Police Brutality Issues

Police Brutality

Lately, the police have been in the headlines for all the wrong reasons. On numerous occasions, their acts have given the media and the public a wrong image of their conduct. Excessive force is one of the most common forms of police misconduct. Police often use unwarranted force when they reasonably and objectively fear for their safety or that of their partner’s. There have been numerous reports where the police have shot and killed innocent people simply because they reached for something or they were in the wrong place. For example, in 2015, a police officer fatally shot an unarmed motorist, Walter Scott, in South Carolina who he had initially stopped because one of his brake lights was broken. Such cases have been rampant over the past few years with the public also seemingly asking more questions now more than ever.

Police also use physical force which involves the use of baton strikes, chokeholds and other physical attacks on people or suspects. For example, in March 1991, a video surfaced of the LAPD repeatedly beating a taxi driver, Rodney King, after a hot pursuit in the streets of Los Angeles. This Scenario shocked many, and it left a bad impression of the police.

People have lost their lives at the hands of the police, and the trend is not about to change anytime soon. While on their normal patrols, police also tend to approach certain neighborhoods with caution which is understandable as some of them are dangerous. However, in some situations, their judgment has fallen short, and the result is another innocent person dead. For example, in 1999, a vendor was confronted by police officers outside his home and later killed as he was reaching for his wallet. Apparently, the police thought he was reaching for his gun and therefore, fired a couple of shots at him.

The issue of race has always been at the center of most police brutality cases. In the United States, it is reported that the police kill more black people than any other race which to some pundits is no coincidence. In California, for example, between 2004 and 2008, a greater percentage of people shot by the police were from the African American community. Such statistics have always left a bad taste in the mouths of the African Americans who often feel targeted.

Despite the above reports, only one in a thousand police officers who shoot and kill someone in the United States ever face criminal charges. Many of these police brutality incidents end up unreported usually because the victims feel powerless and ashamed. Coincidentally, the jury doesn’t indict police officers after these brutality cases. In most scenarios, the jury rules the killings justified. As a result, many police officers rarely face consequences for their misconduct. However, after a public protest, the jury returns indictments against some of the officers and gives them their sentence.

The main similarity in the above examples is that the victims are not influential or wealthy people in the society. Essentially, the police do not shoot or brutalize the wealthy people in the society. They are not likely to shoot someone who they perceive as powerful. They tend to choose their victims carefully. As indicated above, the police often go for the unarmed blacks and natives, the poor and sometimes the disabled since they are most likely unable to defend themselves. Furthermore, the police commit other forms of brutality against people when they feel they can get away with their misbehavior.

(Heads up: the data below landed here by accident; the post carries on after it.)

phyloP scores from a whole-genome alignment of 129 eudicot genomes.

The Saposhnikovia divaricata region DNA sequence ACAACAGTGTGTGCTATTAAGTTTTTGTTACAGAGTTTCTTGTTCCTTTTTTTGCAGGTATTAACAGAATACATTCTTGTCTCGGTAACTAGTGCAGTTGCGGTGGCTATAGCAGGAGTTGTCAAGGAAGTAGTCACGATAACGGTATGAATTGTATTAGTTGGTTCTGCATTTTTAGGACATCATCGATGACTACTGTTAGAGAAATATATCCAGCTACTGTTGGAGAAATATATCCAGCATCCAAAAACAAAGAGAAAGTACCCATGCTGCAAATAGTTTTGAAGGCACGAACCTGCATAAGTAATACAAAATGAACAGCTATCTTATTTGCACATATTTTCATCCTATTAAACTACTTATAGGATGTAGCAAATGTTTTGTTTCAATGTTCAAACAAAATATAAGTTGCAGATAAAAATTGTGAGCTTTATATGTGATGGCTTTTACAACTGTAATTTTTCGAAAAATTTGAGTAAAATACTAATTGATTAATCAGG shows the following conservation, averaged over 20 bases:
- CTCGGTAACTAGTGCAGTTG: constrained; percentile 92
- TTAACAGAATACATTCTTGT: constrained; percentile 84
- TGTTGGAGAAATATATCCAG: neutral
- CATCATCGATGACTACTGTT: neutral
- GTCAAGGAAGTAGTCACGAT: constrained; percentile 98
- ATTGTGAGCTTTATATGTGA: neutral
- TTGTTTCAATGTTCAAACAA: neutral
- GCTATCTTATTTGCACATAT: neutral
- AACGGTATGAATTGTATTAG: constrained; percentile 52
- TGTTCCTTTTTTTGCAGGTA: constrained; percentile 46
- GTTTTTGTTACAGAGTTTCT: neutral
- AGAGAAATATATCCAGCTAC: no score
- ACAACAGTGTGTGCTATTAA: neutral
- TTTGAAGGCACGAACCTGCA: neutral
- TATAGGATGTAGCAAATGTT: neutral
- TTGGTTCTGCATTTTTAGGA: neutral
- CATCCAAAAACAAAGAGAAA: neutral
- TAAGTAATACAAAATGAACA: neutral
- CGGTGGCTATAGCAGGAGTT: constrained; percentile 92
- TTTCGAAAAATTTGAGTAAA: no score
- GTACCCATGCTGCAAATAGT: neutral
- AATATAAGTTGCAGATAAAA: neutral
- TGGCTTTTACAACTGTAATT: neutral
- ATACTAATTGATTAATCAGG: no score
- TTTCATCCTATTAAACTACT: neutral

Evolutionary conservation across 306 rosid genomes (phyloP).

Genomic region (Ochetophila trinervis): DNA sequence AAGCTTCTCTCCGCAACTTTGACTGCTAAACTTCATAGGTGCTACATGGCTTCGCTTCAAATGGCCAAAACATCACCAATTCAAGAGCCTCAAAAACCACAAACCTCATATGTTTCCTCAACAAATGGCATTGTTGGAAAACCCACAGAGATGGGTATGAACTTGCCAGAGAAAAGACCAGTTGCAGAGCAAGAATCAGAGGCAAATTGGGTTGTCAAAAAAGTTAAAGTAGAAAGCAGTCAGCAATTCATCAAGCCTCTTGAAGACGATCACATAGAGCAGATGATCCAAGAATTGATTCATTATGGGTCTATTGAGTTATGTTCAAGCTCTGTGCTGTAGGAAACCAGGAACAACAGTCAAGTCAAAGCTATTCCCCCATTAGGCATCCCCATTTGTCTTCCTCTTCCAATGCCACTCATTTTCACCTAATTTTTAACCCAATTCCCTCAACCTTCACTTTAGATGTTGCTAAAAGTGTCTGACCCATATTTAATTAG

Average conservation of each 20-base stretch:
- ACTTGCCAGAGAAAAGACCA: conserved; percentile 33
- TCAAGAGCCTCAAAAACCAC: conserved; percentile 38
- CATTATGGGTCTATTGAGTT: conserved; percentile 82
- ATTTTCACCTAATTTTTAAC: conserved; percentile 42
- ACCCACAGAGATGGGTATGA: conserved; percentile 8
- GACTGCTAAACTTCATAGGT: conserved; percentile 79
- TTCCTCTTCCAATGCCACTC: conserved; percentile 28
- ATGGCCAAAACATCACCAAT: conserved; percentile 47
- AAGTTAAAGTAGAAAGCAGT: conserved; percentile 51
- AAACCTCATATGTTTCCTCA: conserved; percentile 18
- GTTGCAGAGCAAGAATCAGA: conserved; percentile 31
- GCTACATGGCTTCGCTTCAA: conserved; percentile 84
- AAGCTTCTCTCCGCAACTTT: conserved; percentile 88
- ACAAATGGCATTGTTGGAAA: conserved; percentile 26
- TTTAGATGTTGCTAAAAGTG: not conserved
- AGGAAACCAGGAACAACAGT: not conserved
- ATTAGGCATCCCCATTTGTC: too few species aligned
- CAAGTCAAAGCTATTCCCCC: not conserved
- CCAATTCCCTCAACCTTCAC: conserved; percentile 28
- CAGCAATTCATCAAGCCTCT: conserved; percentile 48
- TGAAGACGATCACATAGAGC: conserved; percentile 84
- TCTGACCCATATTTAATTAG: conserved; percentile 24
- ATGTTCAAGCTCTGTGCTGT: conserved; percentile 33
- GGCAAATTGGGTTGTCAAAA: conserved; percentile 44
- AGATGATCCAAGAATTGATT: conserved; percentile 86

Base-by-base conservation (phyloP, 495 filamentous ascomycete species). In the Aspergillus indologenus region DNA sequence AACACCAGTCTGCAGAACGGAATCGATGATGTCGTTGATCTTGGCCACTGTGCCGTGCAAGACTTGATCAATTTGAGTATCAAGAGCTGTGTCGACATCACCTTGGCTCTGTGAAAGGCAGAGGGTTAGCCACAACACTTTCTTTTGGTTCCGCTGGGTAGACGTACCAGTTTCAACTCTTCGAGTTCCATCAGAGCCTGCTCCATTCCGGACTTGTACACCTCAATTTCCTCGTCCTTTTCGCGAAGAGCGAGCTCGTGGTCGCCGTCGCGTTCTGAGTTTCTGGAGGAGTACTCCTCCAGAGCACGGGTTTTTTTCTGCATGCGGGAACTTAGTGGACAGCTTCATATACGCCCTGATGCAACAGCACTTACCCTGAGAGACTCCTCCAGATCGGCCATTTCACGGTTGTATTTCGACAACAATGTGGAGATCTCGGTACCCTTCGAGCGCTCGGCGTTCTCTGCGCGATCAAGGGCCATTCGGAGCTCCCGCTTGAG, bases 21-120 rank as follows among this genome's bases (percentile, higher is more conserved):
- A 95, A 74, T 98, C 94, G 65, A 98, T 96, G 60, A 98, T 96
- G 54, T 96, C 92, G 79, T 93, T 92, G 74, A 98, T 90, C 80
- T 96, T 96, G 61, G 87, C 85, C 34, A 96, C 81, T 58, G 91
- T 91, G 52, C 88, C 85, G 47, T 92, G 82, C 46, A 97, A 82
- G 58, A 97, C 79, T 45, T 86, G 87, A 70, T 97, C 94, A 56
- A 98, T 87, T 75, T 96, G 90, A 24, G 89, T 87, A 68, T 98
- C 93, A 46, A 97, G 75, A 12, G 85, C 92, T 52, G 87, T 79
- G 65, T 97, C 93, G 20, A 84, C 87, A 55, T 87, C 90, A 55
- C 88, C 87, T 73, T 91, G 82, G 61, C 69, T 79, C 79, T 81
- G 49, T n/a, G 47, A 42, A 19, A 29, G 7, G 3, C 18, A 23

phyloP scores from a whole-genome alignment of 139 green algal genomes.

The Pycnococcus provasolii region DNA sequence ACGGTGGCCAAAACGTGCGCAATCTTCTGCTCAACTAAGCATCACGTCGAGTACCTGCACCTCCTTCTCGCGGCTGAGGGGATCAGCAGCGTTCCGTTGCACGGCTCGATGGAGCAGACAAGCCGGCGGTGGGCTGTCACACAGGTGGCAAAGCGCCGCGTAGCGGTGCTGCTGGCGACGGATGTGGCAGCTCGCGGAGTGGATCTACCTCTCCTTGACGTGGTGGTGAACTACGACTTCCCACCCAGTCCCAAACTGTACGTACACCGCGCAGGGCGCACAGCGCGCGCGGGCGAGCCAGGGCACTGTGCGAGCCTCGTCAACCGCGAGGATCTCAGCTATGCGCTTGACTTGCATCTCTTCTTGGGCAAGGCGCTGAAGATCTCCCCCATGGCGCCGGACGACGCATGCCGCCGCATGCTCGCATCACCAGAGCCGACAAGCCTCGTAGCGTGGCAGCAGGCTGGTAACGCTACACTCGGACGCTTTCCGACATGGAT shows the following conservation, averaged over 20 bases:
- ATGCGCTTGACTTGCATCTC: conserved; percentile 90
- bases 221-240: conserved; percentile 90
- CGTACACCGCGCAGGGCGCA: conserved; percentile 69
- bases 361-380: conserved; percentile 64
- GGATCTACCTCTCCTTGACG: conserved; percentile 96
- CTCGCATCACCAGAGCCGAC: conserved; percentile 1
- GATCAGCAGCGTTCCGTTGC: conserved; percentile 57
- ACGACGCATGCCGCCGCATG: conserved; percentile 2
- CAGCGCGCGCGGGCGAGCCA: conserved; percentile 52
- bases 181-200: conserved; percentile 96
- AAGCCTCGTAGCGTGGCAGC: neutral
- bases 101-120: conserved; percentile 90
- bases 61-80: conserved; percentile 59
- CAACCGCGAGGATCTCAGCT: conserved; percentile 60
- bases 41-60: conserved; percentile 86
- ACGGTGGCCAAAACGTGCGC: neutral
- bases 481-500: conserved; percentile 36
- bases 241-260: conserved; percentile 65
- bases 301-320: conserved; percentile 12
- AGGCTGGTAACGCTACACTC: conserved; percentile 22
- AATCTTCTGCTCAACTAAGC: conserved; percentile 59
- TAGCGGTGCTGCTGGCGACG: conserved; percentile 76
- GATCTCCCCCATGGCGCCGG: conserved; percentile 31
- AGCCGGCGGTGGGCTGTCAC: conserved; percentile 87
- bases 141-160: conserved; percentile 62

The leading impulsive factor in police killings is suspicious behavior. Police tend to kill individuals who they scrutinize to be conducting themselves suspiciously. They expect people to be conducting themselves and live the way their fellow human beings are living. The most common justification the police give after their misconduct is that they felt threatened. Most victims are shot whenever they tend to reach out for something or whenever they make any body movement. Some die only because they are guilty while most die when reaching for their personal belongings such as identification materials, licensed firearms and authorization documents.

Policies cannot control what happens in the heads and hearts of police officers. A police officer may shoot an individual and one may not know the reasons as to why he or she did so. Police brutality gives a bad impression of the police to the media and the public at large. A significant portion of the public views their actions as an abuse of power since they only seem to believe that harsh treatment and massive killings as the only forms of punishment. Most people in the society, especially children may grow up detesting them and even view them as the least source of assistance.

In conclusion, although cases of police brutality are always there, strategies can be offered to prevent it. The use of body-worn cameras will enable police officers to conduct themselves accordingly since they understand that each of their actions is being recorded. Police will use less force on civilians when they have body cameras on. Civilian review boards also minimize cases of police brutality in that they help in making sure that the police are doing their job and are working to improve their image. While we strive to remain optimistic, it is crucial to understand that it will take time and a collective effort for this matter to be resolved completely.

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